Lake Superior, one of the largest lakes in the world, is an ecosystem where nitrate (NO3-) concentration has risen almost fivefold in the last century. Recent studies suggest that this increase may be due to lack of a significant nitrogen (N) sink, such as sedimentary denitrification or burial, because of low organic matter supply to the lake bottom. In light of these new findings, it is imperative to examine the origin and transformation of suspended particulate organic matter (POM) in the lake as N biogeochemistry is inextricably linked to POM dynamics. We present an analysis of spatial and temporal variations in δ15N of POM (δ15NPOM) in the lake and draining rivers based on extensive sampling and a synthesis of recent studies of N cycling. The δ15NPOM in the lake ranged from -4.7 to 7.6‰ and showed a significant (p < 0.001) temporal variability in the surface waters with relatively enriched δ15N during winter (mean ± SD ~ 1.5 ± 2.3‰; n = 13) compared to summer (mean ± SD ~ -2.0 ± 1.4‰; n = 20). Temporal variability in δ15NPOM and data for δ15N of dissolved inorganic nitrogen (DIN) together suggest a seasonal shift in nutrient sources for plankton along with possible detrital and higher trophic level contributions to POM during winter. On an annual basis, ammonium (NH4+) appears to be the dominant N source to plankton in the lake. NO3- use was lower but seasonally variable with higher contributions to plankton in summer than winter. During a period of high riverine discharge, no significant difference in coastal and open-lake δ15NPOM was found, indicating limited effect of riverine POM on the lake. Significant increase in δ15NPOM and decreases in particulate N concentration with depth indicate transformations of organic matter settling to the lake bottom that are consistent with the hypothesized influence of low organic matter supply to the lake bottom leading to limited benthic denitrification.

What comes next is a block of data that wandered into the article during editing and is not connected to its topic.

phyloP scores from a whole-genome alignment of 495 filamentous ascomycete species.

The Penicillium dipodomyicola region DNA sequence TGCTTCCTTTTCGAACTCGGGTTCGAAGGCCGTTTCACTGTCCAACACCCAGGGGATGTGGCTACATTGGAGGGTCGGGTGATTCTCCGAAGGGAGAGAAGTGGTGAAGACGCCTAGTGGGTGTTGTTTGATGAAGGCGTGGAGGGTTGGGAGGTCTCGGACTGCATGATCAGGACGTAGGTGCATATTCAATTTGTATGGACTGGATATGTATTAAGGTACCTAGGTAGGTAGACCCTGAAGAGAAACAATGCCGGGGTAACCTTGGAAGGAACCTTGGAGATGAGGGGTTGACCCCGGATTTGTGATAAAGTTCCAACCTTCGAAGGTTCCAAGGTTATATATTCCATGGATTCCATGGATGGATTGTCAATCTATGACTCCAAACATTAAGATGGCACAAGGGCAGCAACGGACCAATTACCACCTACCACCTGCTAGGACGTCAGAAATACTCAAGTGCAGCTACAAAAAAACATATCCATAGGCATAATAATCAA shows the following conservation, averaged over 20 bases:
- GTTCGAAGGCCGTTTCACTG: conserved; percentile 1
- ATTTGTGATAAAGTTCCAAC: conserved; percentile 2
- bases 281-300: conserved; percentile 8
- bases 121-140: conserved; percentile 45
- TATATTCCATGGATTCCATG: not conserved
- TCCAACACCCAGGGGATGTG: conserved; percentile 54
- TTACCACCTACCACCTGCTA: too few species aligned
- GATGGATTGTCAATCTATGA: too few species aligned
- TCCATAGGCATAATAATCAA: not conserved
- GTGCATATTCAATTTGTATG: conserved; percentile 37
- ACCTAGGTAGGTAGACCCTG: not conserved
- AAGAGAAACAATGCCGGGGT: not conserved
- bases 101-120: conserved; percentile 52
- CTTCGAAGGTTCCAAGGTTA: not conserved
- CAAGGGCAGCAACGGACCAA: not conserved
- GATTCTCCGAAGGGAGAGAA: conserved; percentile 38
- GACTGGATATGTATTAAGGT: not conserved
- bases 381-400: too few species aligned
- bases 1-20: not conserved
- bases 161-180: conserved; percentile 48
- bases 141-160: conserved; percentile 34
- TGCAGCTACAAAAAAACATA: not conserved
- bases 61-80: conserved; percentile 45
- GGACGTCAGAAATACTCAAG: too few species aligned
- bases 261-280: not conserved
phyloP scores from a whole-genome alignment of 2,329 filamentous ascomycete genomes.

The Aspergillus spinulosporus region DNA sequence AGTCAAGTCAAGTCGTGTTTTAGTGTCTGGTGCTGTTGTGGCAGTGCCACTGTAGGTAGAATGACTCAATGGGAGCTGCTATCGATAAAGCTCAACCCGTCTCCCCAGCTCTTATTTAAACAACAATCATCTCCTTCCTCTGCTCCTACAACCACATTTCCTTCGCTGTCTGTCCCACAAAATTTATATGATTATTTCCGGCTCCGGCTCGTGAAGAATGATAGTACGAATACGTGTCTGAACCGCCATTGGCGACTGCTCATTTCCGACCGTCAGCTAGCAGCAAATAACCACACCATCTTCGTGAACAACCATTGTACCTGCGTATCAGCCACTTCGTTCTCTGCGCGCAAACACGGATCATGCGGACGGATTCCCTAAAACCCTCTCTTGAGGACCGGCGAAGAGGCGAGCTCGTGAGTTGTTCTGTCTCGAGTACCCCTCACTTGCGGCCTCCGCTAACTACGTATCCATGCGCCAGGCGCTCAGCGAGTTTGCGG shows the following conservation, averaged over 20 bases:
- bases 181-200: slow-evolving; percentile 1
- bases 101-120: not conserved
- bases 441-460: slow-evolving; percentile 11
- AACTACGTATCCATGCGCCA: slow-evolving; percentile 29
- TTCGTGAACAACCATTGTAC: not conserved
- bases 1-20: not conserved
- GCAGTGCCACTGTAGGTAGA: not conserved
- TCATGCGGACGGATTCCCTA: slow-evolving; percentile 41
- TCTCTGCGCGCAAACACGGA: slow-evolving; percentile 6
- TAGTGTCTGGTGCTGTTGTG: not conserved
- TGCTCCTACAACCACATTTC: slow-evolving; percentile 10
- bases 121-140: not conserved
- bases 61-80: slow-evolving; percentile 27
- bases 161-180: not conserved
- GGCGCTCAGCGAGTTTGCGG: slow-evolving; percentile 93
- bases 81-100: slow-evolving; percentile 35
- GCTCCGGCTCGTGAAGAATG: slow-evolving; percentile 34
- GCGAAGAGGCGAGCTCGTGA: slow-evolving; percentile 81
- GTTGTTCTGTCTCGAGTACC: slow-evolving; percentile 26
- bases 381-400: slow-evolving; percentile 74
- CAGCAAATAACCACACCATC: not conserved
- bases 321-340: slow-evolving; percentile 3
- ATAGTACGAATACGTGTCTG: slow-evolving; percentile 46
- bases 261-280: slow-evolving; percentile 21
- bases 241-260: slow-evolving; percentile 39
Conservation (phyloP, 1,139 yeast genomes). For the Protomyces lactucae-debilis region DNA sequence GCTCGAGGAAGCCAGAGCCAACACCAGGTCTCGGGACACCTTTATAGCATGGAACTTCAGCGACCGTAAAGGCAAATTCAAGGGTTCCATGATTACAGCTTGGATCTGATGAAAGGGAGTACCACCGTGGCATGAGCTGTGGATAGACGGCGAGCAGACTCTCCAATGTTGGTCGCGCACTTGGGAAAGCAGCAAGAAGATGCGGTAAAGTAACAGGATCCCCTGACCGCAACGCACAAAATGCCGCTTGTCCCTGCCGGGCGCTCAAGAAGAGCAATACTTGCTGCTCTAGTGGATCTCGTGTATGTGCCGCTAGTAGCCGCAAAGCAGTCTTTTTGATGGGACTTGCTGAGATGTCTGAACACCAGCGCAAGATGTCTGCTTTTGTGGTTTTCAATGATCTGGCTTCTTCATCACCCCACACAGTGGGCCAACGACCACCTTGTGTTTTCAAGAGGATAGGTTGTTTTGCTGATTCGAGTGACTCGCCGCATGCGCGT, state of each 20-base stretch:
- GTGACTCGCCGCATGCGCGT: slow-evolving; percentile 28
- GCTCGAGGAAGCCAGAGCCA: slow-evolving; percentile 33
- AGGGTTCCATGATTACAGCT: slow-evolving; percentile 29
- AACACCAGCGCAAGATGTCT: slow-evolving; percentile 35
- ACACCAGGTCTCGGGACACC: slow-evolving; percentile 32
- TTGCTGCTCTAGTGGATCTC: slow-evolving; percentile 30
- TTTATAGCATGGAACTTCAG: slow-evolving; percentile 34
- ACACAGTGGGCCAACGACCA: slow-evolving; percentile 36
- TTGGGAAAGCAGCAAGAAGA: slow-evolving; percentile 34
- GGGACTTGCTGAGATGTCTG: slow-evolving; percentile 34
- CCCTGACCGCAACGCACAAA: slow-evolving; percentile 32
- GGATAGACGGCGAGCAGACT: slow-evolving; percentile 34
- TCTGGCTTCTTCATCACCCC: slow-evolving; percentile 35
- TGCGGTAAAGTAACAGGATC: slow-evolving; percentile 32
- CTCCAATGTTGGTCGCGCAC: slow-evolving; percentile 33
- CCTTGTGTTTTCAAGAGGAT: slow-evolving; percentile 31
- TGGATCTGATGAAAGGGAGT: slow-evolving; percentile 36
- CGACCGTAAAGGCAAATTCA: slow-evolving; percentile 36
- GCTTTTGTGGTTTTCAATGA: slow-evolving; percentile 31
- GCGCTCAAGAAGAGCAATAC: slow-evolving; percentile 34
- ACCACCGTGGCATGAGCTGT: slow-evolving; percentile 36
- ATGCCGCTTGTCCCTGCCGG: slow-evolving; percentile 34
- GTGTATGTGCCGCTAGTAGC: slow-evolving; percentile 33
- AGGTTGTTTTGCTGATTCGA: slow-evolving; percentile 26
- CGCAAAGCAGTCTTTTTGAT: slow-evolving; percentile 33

- Lake Superior